After Batman meddles in forces beyond his understanding, he unleashes one of the greatest threats that the DC Universe has ever faced: himself. The Batman Who Laughs is the darkest possible reflection of our favorite Dark Knight and he tried to corrupt all of Gotham into becoming like him. Even after his defeat and imprisonment in his own mini-series, The Batman Who Laughs reach still extends far and wide into the DC Universe and there’s only two men that can stop his machinations - Batman and Superman.
Like previous Batman/Superman series, this book focused heavily on the opposing dichotomies of the two titular heroes. Superman is painted as the far more hopeful and helpful hero and Batman, as always, is the methodical and cautious one as he repeatedly asks Superman if he’s ever planned around Batman becoming evil. What’s terrifying is not that Bruce may become evil himself, but that he’s questioning to see if Superman shows the slightest hint that he might have been corrupted by the Evil Batman.
In this story, Batman shows the inner wounds that he’s been given after his battles with The Batman Who Laughs and Superman can hear his heart beating differently. This is a Batman that’s been affected by everything that’s been happening in his life in recent months. The only real rock that he can rely on is his best friend, the Boy in Blue. Superman is portrayed in a carefree and honorable way that only he can be. He doesn’t feel overbearingly cheesy and by the end, his good nature does not go unpunished. I like it when my Superman is a good guy, so I enjoyed the way he was written here.
The plot itself is very interesting in its own regard as well. Batman is increasingly running out of people that he can trust, so what happens when there’s a chance anyone could be a target? An evil sleeper agent ready to break at any moment and become even greater villains than the ones they already fight? That’s the question that Batman and Superman have to ponder as they inadvertently uncover a holographic image of every DC hero with clown makeup and Xs over their eyes. This air of mystery is refreshing because, while Scott Snyder did much the same during Batman: Endgame, we knew who would be affected. Joshua Williamson (albeit we’re spoiled by solicitations and covers) made it a point to keep things vague with the of these infected showing up at the very end.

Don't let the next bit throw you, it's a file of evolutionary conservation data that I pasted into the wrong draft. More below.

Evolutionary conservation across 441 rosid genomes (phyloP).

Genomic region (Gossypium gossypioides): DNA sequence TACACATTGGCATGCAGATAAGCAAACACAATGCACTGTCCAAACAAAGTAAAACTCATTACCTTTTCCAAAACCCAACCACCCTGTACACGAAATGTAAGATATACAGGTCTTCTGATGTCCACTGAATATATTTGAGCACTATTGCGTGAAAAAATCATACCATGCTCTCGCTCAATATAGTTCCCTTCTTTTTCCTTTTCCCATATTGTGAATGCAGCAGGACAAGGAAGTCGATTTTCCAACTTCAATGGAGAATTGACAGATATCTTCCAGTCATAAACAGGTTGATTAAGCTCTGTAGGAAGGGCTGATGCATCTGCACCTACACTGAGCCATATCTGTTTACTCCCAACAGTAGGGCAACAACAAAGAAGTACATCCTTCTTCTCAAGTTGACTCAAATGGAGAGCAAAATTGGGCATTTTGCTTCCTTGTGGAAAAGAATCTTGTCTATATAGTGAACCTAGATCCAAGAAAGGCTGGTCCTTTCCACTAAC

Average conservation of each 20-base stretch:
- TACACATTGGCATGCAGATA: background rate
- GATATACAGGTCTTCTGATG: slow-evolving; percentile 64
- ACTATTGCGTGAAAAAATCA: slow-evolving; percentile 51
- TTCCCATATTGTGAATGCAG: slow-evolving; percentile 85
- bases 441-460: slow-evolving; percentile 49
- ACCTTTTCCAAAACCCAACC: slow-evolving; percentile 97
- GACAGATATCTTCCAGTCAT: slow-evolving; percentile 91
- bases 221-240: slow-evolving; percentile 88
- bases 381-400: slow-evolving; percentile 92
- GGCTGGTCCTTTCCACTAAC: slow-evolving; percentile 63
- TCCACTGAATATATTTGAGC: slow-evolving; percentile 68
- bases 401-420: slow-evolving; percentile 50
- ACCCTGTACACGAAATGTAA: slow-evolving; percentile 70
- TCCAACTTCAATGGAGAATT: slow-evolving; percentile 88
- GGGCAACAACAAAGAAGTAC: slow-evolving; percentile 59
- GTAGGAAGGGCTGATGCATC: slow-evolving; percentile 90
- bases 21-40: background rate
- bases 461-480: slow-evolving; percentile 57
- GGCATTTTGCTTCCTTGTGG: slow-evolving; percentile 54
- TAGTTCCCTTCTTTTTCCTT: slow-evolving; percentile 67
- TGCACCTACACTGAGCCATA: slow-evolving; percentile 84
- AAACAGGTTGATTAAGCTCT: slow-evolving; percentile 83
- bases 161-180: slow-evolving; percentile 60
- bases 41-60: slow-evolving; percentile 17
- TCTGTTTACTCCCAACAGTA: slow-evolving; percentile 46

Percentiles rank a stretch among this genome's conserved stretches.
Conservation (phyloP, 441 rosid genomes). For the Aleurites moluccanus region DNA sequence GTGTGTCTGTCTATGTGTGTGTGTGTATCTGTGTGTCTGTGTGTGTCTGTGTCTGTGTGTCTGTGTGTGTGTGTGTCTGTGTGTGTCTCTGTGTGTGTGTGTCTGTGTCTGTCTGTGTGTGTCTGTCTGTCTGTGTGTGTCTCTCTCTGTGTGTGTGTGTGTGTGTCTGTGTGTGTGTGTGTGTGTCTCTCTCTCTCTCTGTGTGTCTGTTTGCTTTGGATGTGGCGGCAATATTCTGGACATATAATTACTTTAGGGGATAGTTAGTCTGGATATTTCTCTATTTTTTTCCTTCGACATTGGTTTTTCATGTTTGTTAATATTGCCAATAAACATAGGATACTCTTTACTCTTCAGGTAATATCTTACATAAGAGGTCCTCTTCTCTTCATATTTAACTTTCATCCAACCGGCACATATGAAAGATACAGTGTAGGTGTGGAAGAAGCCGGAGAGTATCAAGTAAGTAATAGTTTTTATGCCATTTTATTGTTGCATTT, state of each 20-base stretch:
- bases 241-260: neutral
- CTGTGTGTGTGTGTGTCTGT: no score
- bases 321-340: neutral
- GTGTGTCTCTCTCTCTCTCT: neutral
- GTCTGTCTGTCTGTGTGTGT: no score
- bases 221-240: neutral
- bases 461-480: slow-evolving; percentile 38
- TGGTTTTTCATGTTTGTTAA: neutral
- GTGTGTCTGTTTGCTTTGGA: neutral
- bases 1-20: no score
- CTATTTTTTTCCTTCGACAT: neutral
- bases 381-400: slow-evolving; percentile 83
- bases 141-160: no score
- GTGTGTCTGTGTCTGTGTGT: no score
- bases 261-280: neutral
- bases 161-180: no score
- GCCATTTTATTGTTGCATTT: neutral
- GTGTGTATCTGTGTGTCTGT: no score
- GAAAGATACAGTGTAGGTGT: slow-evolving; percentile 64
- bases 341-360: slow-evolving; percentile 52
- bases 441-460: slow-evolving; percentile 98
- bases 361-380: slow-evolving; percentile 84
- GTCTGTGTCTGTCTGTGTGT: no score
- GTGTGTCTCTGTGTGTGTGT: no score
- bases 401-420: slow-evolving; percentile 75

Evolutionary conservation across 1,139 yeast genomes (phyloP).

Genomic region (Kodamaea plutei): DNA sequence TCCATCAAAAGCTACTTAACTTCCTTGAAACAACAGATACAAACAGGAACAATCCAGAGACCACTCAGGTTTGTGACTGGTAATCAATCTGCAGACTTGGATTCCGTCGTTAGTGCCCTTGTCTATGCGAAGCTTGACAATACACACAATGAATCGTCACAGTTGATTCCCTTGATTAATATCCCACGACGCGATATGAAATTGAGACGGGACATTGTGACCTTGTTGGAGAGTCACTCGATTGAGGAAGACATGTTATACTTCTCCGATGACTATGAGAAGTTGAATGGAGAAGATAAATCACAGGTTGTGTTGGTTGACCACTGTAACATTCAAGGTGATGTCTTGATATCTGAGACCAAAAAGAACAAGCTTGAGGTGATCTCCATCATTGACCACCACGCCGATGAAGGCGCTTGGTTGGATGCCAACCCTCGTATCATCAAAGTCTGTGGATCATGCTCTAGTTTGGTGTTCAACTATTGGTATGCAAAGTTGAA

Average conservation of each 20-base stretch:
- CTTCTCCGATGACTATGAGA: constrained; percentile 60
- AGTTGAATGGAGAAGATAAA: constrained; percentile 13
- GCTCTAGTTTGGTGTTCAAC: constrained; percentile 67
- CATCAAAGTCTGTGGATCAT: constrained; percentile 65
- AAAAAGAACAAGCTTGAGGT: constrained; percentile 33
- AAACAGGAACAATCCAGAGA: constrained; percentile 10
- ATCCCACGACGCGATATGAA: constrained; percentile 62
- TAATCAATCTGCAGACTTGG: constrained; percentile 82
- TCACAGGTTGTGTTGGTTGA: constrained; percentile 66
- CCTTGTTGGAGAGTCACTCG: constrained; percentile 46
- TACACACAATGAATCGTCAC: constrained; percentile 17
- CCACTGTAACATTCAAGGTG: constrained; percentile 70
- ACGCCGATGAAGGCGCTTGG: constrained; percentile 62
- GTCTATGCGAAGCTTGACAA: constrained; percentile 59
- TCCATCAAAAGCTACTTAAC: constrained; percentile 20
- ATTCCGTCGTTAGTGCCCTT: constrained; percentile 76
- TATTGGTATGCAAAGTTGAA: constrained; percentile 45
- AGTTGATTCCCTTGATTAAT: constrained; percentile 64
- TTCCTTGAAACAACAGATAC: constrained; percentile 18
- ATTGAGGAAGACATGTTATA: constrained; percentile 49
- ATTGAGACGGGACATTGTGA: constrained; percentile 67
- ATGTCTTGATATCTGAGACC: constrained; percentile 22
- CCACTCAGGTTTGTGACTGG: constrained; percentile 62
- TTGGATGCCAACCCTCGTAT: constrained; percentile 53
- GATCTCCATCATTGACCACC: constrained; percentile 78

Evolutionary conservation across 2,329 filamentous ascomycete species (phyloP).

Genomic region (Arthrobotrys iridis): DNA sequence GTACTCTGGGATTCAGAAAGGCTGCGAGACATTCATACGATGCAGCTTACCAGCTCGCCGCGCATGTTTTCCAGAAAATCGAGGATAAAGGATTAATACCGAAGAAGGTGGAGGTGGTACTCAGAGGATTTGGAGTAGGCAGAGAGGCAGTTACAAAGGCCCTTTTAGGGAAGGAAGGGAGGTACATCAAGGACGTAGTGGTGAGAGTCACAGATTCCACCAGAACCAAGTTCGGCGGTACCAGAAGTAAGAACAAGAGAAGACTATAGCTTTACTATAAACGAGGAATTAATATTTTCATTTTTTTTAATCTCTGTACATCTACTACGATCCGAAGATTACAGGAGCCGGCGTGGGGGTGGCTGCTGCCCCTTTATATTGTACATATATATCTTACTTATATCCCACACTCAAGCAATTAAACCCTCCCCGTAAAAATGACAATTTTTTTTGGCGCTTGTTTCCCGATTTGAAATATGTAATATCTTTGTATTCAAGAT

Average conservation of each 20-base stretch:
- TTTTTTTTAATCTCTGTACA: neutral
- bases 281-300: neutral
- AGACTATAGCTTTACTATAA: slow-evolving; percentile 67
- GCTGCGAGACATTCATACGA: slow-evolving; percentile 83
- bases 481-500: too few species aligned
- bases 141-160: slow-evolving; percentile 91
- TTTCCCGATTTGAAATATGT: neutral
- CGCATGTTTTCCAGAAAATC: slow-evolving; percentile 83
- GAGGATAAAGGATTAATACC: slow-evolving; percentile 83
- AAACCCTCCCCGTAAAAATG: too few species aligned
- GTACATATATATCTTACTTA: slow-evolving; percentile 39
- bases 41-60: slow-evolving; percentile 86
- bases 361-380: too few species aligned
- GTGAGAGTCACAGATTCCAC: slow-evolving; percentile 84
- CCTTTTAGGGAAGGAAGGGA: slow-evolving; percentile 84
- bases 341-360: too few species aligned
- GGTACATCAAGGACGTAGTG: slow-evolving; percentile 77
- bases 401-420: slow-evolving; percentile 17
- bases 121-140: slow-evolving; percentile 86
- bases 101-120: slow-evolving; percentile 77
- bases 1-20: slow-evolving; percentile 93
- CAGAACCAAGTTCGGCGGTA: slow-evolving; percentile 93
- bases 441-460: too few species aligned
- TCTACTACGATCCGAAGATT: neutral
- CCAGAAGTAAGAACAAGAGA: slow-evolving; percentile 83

David Marquez’s DC debut is a strong one and he brings all of his talents and strengths with him. Coupled with Alejandro Sanchez’s awesome and smooth coloring, Marquez draws Batman and Superman with very realistic body shapes. Forgoing the ultra buff, beefcake bodies that other artists prefer, he allows for the character personalities and action on the page to shine. His double page spreads and backgrounds are beautiful with so much detail and care put into them. They’re easy on the eyes and make every panel a joy to follow.
With fantastic art direction and an interesting story, Joshua Williamson and David Marquez are gearing up for an absolute banger of a book. This is one of the few times I can say, “this will change the face of the DC Universe” and not want to vomit by how cheesy that sounds.
Batman/Superman #1: Who Can You Trust?
- Writing - 8/108/10
- Storyline - 9/109/10
- Art - 10/1010/10
- Color - 8.8/108.8/10
- Cover Art - 8/108/10
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